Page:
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 Notes from Iraq

May 1, 2003
No. 2

jeff Mahasen

Jeff Guntzel and Mahasen Nasser-Eldin are in Iraq for National Catholic Reporter.

Their reports will be posted to as they become available. Check the Web site regularly for updates.

Since 1998, Guntzel has helped coordinate Voices in the Wilderness, a campaign to end the sanctions against Iraq. He has led seven fact-finding missions to Iraq.

Nasser-Eldin, fluent in English and Arabic, has traveled to Iraq with Voices in the Wilderness, has studied the Iraqi educational system for UNICEF and as a researcher for Human Rights Watch studied the Kurds.  

Crossing the Border; Now let us see the destruction

By Jeff Guntzel and Mahasen Nasser-Eldin

Crossing the Border

We left Amman yesterday at 3 a.m., which put us at the Iraq/Jordan border at dawn. Since the collapse of the regime, daylight is the safest time to travel. Still, roadside robbers have been stripping carloads of journalists and aid workers of cash, equipment, and supplies.

The Jordanian border was crowded with cars bought by Iraqis in the free zone at al-Zarqa, with no license plates, queuing to get into Iraq. After having our passports stamped by the Jordanians we drove off to the Tarbil Iraqi Border, where we were met by American soldiers and their Kuwaiti assistants. The Kuwaitis were organizing the long queue of cars and threatening travelers by shooting in the air and swearing at Iraqis. As we pulled towards the front of the line, an American soldier greeted Razzaq, our Iraqi driver, in Arabic with a lousy accent saying, "Sabakh al-kir (good morning)". Razzaq mumbled, "They have destroyed us."

"Don't tell me there are Americans in the car." the soldier remarked. "Where are you from?" he asked Jeff with a concerned curiosity.

"Chicago," Jeff replied.

"You with the press?" the soldier asked, head cocked.

"Ah …yeah."

"Why did you hesitate?"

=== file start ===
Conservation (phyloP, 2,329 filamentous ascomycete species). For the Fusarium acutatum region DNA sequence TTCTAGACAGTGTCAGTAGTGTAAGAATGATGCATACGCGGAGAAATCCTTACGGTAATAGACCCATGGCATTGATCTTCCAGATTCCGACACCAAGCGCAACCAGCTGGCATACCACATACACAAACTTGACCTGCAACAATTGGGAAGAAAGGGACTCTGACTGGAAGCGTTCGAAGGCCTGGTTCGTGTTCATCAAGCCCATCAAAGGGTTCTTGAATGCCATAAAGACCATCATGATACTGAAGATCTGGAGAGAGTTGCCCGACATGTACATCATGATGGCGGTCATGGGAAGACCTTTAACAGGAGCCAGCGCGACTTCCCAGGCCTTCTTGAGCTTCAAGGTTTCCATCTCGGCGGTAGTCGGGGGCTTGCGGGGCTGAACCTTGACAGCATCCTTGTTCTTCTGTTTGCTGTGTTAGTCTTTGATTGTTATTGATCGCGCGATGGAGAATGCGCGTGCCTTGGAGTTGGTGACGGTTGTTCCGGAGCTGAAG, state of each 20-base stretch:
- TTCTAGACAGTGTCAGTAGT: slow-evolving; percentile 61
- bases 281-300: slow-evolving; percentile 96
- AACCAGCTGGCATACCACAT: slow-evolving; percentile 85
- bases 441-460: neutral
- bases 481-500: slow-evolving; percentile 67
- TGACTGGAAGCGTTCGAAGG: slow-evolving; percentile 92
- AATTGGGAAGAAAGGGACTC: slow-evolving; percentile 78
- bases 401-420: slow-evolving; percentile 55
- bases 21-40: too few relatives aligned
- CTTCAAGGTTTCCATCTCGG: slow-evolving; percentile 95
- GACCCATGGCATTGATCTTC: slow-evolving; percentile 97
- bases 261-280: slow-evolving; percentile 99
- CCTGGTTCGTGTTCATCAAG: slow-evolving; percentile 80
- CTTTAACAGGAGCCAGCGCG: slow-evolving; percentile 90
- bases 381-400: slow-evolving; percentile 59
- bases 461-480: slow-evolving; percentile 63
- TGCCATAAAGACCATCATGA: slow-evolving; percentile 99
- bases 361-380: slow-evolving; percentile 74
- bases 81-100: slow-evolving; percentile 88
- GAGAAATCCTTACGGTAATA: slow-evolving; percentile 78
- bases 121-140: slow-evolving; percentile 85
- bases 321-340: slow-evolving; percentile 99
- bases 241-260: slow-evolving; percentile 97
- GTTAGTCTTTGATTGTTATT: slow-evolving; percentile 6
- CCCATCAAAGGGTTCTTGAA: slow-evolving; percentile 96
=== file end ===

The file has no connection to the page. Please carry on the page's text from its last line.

"Here's my press card. I write for the National Catholic Reporter."

"What are you really here for?"

"I'm here to write."

Then it was over. The soldier handed us back our passports and we were on our way. Once through the American checkpoint and inside Iraq, cars and trucks gather at the side of the road and leave in convoys for Baghdad -- safety in numbers.

Razzaq, our Iraqi driver, is an old friend. A gentle man in his late 30s, he knows the road to Baghdad like the back of his hand. We learned from Razzaq that cars with Jordanian license plates are more at risk of being looted than cars with Iraqi license plates. That gave us a small sense of relief and six hours later we reached Baghdad safely.

To say that a cityscape ravaged by war is "surreal" is a cliché. Still, no better word comes. Burnt out tanks and anti-aircraft guns littered the shoulder of the highway. Buildings were collapsed or sliced through the middle by bombs and missiles. Others were stripped and burned by looters and arsonists. There were people around, but the city felt empty.

As we passed up slow moving U.S. military vehicles, Razzaq looked straight ahead. It was the same "nothing unusual here" face Iraqis once made when passing Saddam Hussein's presidential palaces.


Now let us see the destruction …

"Now let us see the destruction," Dr. Othman al-'Ani said softly as we made our way to the obstetric ward of the al-Yarmuk Teaching Hospital. Fortunately there were no patients in the obstetric ward when it was hit either by coalition bombs or anti-aircraft ordnance falling back to earth. The hospital's administration evacuated the hospital after receiving word of an advancing column of more than 100 American armored vehicles.

Today, despite the absence of the Ministry of Health and a city in a state of chaos, Baghdad's second largest medical facility is functioning again. Patients, students and staff fill most wards and the U.S. Army is parked at the hospital gates.

"When they want to protect any corner in our city, they can do it," Dr. al-'Ani told us. "And they did that for the Ministry of Oil. They put their forces there. [The looters] could not touch it." It was five more days before American forces showed up at the hospital.

Later we spoke with a woman resident, Dr. Nagham, at the hospital who had come daily to work until just before the fall of Baghdad, when the bombing in the area surrounding the hospital was too heavy for her to make the commute. Living under a regime that never showed weakness, Dr. Nagham expected war but not occupation. Now, she struggles to look forward.

"I hope that they will fulfill what they told us they'll do," Dr. Nagham said. "We hope … but until now we haven't seen anything. In fact, if they were worried about the people they would not have done what they did. If they cared about the people they would not have killed all of the people they killed. We were receiving dead bodies and body parts delivered by private cars. The ambulances were not enough. I have never seen anything so appalling and dreadful."

Tonight, gunshots ring out from many corners of the city and tanks rumble down the street outside our hotel. An Iraqi man told us today that he no longer feels safe walking the streets, "Some shoot to kill, some shoot as a warning, and some shoot to let you know they have guns to sell."

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